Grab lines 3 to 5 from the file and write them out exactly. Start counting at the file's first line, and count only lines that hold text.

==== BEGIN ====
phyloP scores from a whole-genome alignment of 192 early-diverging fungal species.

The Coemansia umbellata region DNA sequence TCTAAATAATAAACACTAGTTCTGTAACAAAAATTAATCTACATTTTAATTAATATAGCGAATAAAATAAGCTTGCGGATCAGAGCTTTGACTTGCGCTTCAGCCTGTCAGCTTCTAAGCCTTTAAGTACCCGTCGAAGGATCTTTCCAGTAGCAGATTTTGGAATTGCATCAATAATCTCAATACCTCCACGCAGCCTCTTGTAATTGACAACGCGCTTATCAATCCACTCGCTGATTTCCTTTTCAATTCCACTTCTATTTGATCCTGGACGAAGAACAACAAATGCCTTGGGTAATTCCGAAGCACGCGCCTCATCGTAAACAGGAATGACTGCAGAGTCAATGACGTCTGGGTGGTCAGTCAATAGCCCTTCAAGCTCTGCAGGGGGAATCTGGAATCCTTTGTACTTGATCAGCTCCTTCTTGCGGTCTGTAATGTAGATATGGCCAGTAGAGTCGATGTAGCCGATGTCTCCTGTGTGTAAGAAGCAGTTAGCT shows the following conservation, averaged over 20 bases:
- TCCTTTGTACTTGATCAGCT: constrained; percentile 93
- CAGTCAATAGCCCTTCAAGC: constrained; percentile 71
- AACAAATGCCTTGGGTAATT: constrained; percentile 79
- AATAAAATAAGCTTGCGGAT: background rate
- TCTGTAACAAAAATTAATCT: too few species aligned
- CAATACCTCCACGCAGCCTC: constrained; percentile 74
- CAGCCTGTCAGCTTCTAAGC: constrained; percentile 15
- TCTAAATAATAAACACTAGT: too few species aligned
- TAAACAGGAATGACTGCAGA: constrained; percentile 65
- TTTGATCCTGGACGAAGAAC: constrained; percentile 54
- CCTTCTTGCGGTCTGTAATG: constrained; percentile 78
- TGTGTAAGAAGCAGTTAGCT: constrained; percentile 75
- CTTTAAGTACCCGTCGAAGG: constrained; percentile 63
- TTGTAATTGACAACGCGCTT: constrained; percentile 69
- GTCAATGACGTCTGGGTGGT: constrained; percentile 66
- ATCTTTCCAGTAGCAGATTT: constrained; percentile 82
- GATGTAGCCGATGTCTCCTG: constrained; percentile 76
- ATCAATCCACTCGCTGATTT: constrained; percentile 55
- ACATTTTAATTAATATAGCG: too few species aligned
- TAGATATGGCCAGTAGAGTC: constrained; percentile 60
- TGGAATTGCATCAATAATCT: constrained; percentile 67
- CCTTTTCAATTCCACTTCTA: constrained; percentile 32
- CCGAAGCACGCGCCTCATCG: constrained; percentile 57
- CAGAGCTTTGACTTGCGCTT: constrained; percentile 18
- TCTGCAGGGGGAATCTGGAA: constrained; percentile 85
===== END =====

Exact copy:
- TCCTTTGTACTTGATCAGCT: constrained; percentile 93
- CAGTCAATAGCCCTTCAAGC: constrained; percentile 71
- AACAAATGCCTTGGGTAATT: constrained; percentile 79